Monday, May 25, 2015


I realize that on Memorial Day we are supposed to honor our war dead, march in parades and wave the flag. Politicians in particular like to do this,  but a lot of the rest of us are equally culpable. We have hot dogs, too, and watch the President lay wreaths on the "unknowns". I would imagine they are unknown because, as a nation, we are too goddamned cheap for DNA tests.
Let's take a moment, as we engage in our patriotic hoo-hah, to remember that conditions in most Veterans Hospitals are terrible, most Veterans benefits are all but decimated, mental health benefits for Veterans are either scarce to the point of non-existence or buried under so many layers of red tape that one has to wonder if it isn't intentional.
And we may also want to take a moment to consider that the reason for this national disgrace is the guy up there waving the flag the most vigorously.
It's easy to see who really supports the military,  it's the one whose voting record shows it. Don't bother looking  to see who waves the flag.
Look for the one to give a damn.

Sunday, May 10, 2015

Mother's Day

I like to point out on this cloyingly sentimental day of days, that my mother despised Mothers Day. 
Hated it with a passion.
The cards, the cakes, the grave blankets all came in for a dose of scorn, but the worst derision was reserved for adult children.
"They drag these poor old souls out to the most crowded restaurants on the busiest day of the year to get cold food and lousy service, mostly because they feel guilty for treating them like crap the rest of the year."
You tell 'em, ma.

Wednesday, May 6, 2015


This may surprise anyone  familiar with my socialist tendencies, but I like self-interest.
Enlightened self-interest, that is.
I wrote the other day that somewhere in the vicinity of 31 million Americans identify as being in recovery from addictions. If you look at the popular vote in the last presidential election, you'll see that the winning candidate received about 4 million more votes  than the loser. And as usual,  the total vote was  only a little more than a third of the total of eligible voters.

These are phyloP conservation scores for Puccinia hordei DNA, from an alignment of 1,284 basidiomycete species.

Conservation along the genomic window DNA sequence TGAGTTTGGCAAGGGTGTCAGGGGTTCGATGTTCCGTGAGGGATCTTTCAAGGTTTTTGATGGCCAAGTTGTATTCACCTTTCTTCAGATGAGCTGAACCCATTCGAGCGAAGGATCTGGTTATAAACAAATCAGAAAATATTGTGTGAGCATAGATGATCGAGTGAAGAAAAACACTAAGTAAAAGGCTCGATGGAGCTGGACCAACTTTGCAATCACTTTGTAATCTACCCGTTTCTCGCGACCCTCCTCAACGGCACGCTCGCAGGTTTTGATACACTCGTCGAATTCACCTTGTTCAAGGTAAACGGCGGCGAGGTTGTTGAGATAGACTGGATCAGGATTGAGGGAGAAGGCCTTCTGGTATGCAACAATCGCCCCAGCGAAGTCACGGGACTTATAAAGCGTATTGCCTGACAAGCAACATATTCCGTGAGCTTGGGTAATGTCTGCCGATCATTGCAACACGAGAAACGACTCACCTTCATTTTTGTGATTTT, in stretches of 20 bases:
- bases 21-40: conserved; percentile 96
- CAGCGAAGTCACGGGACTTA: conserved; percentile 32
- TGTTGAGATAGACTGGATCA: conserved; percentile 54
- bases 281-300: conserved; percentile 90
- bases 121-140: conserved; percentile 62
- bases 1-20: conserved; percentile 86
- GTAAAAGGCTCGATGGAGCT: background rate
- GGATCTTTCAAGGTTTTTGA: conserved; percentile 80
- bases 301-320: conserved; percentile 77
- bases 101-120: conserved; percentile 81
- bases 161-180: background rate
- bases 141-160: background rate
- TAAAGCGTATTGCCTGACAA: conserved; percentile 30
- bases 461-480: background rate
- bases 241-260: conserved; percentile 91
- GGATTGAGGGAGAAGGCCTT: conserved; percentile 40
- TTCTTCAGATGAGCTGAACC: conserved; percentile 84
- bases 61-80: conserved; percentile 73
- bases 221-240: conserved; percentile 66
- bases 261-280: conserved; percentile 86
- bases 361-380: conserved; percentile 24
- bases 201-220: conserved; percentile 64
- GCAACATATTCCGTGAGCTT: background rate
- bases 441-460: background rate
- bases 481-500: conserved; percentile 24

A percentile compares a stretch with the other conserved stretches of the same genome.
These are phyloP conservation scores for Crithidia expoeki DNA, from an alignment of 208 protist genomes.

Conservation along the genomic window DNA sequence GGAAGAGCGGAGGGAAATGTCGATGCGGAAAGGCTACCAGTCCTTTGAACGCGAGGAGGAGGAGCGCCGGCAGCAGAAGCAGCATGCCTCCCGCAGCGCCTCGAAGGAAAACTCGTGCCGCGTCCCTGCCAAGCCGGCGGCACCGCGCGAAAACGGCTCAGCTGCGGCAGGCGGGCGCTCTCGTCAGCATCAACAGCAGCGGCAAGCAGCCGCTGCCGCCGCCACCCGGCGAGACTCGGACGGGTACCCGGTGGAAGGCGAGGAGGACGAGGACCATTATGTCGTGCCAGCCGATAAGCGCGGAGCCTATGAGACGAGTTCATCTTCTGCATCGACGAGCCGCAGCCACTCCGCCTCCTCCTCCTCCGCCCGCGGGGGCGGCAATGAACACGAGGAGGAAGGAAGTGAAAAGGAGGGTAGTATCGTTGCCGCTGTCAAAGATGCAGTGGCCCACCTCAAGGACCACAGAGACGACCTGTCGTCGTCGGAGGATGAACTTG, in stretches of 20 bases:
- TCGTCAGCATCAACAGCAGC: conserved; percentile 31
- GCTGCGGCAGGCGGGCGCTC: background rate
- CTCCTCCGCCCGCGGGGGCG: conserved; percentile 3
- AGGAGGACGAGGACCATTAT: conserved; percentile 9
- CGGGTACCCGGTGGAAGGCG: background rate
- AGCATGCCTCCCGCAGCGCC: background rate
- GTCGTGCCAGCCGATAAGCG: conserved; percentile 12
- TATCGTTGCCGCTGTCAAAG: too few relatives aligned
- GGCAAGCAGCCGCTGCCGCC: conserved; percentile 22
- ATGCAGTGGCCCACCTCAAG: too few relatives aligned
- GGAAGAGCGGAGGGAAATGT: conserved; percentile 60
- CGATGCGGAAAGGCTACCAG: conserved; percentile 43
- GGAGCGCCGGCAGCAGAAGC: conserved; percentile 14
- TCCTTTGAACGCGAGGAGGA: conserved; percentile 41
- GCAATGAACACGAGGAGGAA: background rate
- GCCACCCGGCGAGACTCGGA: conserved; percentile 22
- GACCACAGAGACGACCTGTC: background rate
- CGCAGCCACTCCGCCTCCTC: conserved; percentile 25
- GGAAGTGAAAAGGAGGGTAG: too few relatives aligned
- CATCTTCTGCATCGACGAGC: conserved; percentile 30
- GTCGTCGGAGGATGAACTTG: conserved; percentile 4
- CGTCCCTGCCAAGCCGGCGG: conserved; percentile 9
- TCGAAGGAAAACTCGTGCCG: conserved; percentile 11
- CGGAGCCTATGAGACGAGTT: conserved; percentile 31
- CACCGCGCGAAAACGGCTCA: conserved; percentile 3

But that's beside the point, which is this.
There is an enormous amount of political power available right now, if recovering people are willing to grasp it.
Think of the possibilities. 
Every serious presidential candidate having to take a position on issues that involve recovering people.
Issues like availability of treatment, sentencing inequality, police brutality targeting addicts, discrimination and social prejudice. The list goes on and on.
In 2008 recovery meant rebuilding the country during a time of economic disaster.
In 2015, Recovery could be the banner under which recovering individuals join together in a spirit of enlightened self-interest.
It's time.

Saturday, May 2, 2015

Addict To Addict Prejudices

I had a friend ran methadone clinics for years. She used to say that her clients were the "lepers of the Recovery Movement." At the time I thought she was being a little dramatic, but now, I'm not so sure.
Of all the things I write or speak about related to addiction and recovery, the use of medications as recovery aids is the most controversial. No contest.
Despite reams of research and thousands of case histories to the contrary, the responses I get to the most mild of posts about Suboxone or methadone or any of the other meds currently in use, are that these are clearly bad medicines.
They kill addicts, protract withdrawal,  cheat people of the opportunity for "real" recovery, and inevitably lead to relapse.
Ironically, most of these responders identify themselves as recovering addicts.
Yeah, that was a tough one to swallow.
Common sense would suggest that someone who had managed to put their addiction behind them would be the most open to the experiences of others.
Not so.
Users of Suboxone are welcome to attend 12 Step meetings, but not to share, lest someone get the "wrong" idea about recovery. Of course you can keep your mouth shut about your meds and engage in a "don't ask, don't tell" closeted recovery. As if addiction wasn't demeaning enough, it's pretty rough when the place that proselytizes "the only requirement for membership is a desire to stop using" treats you like a 2nd class, well, addict.
An estimated 31 million Americans identify as being in recovery from addictions, and the means by which they have recovered are many and varied. We need a much broader definition of recovery that encompasses and respects all.
Enough of this silly and divisive nonsense about who is and who is not in recovery.